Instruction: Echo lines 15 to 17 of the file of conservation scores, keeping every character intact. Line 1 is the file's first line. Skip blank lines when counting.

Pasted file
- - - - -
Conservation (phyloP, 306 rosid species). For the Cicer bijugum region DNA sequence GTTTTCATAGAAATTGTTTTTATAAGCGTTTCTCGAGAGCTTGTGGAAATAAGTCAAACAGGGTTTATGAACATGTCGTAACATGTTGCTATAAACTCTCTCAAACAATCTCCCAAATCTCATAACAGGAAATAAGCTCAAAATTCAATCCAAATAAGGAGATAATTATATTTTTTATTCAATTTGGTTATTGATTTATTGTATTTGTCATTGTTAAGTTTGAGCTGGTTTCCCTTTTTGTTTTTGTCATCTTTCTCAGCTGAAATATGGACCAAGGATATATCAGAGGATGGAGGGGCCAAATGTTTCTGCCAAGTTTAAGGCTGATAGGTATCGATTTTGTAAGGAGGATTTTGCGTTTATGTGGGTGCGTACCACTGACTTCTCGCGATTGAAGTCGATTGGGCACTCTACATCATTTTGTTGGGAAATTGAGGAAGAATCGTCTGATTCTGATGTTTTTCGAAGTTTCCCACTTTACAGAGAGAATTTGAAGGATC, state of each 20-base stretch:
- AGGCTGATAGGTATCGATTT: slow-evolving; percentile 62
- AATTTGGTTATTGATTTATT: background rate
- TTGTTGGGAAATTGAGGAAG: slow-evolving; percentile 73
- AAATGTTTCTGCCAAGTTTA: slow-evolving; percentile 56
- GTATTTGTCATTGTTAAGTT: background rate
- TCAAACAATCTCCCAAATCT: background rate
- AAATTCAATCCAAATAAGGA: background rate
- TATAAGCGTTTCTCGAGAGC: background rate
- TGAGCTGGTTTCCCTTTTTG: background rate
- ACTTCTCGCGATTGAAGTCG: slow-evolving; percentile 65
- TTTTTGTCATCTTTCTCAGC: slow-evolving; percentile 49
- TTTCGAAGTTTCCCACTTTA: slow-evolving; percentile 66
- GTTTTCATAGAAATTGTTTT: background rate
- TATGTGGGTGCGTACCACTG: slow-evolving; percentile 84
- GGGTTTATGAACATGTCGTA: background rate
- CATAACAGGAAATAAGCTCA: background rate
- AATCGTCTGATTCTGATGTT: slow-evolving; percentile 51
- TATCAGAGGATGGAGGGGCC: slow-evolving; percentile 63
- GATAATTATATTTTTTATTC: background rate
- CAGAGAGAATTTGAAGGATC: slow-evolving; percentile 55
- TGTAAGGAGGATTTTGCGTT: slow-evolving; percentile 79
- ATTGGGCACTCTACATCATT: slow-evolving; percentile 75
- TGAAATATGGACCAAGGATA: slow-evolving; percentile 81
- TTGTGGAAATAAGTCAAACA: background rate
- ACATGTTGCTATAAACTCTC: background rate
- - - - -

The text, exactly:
- TATGTGGGTGCGTACCACTG: slow-evolving; percentile 84
- GGGTTTATGAACATGTCGTA: background rate
- CATAACAGGAAATAAGCTCA: background rate